Friday, March 5, 2010

Southern Comfort

In keeping with the military theme from my last post, I feel the moral obligation to share a film with you called Southern Comfort. Directed by Walter Hill (The Warriors), Comfort follows a Louisiana National Guard squad at odds with a group of territorial Cajuns. Set deep in rural swamplands, the soliders call on all of their military experience in an attempt to get home safely. But with the homefield advantage going to the French-speaking poachers, the group finds themselves underprepared. And now with the roughest gang of Cajuns on their tail, the band of good guys have to, in a sense, bop their way home.

Walter Hill knows how to direct a group. His other ensemble cast films, The Warriors and The Long Riders, each use their opening act carefully--familiarizing the audience with a large number of characters in a short amount of time. Connections are built quickly; they have to be because in each case, not everyone makes it back alive. In fact, not everyone makes it past the first acts. Comfort's characters are immeditely distinguishable. You've got the Leader, the Back Up Leader, the Guy Who Wants to Be Leader But Shouldn't, The Guy Who Doesn't Want to Be Leader But Should Be. Comic relief, badasses, good ol' boys. They're all here. And they all piece together well.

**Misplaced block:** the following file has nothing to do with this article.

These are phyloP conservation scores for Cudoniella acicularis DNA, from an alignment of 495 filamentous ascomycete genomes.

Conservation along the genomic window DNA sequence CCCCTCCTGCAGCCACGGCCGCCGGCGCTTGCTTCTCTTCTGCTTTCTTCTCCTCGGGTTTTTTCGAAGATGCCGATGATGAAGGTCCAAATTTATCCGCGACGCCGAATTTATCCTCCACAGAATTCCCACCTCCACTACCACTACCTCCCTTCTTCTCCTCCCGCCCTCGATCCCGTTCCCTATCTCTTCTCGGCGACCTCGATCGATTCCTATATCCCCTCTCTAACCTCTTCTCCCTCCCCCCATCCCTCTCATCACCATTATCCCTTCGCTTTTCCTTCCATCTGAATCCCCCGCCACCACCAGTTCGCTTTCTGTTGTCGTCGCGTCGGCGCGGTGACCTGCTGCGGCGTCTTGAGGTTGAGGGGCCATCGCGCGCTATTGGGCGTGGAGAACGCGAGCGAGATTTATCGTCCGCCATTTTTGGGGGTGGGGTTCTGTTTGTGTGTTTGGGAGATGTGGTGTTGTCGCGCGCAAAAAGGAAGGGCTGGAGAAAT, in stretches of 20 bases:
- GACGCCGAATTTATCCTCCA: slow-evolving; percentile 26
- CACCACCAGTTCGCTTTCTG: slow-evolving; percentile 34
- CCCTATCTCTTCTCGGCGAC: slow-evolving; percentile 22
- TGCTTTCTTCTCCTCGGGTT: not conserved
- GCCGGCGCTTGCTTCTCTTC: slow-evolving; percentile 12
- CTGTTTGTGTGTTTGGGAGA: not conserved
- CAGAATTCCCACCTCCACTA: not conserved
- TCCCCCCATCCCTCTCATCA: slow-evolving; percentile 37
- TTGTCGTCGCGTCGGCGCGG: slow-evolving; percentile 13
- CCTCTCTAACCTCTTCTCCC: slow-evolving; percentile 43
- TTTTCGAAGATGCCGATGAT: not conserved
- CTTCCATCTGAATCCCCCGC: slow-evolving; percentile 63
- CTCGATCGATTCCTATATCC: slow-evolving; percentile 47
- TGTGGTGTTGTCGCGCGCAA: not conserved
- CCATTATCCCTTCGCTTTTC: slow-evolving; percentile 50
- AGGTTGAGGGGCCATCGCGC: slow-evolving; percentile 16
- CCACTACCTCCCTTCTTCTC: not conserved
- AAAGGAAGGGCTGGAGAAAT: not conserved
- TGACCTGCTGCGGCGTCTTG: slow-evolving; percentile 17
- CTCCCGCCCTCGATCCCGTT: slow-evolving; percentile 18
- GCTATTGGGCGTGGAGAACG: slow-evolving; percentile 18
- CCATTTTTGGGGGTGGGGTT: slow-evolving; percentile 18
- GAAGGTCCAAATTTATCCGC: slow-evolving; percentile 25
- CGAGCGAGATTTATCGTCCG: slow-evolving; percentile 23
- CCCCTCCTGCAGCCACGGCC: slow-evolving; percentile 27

The action is good. The suspense is better. The Cajuns have booby-trapped the wetlands with bear traps and assorted other inhumane devices. The troops have guns but are low on bullets. And to top it all off, there's a power struggle within the ranks that pretty much guarantees a knife fight. Hill loves him some slow-motion accents but doesn't overdo it. There were numerous times where I audibly yelled (even though I was watching by myself) in genuine shock/excitement. Southern Comfort is cool. You're gonna like this one. And if you don't like it, skip Deliverance.

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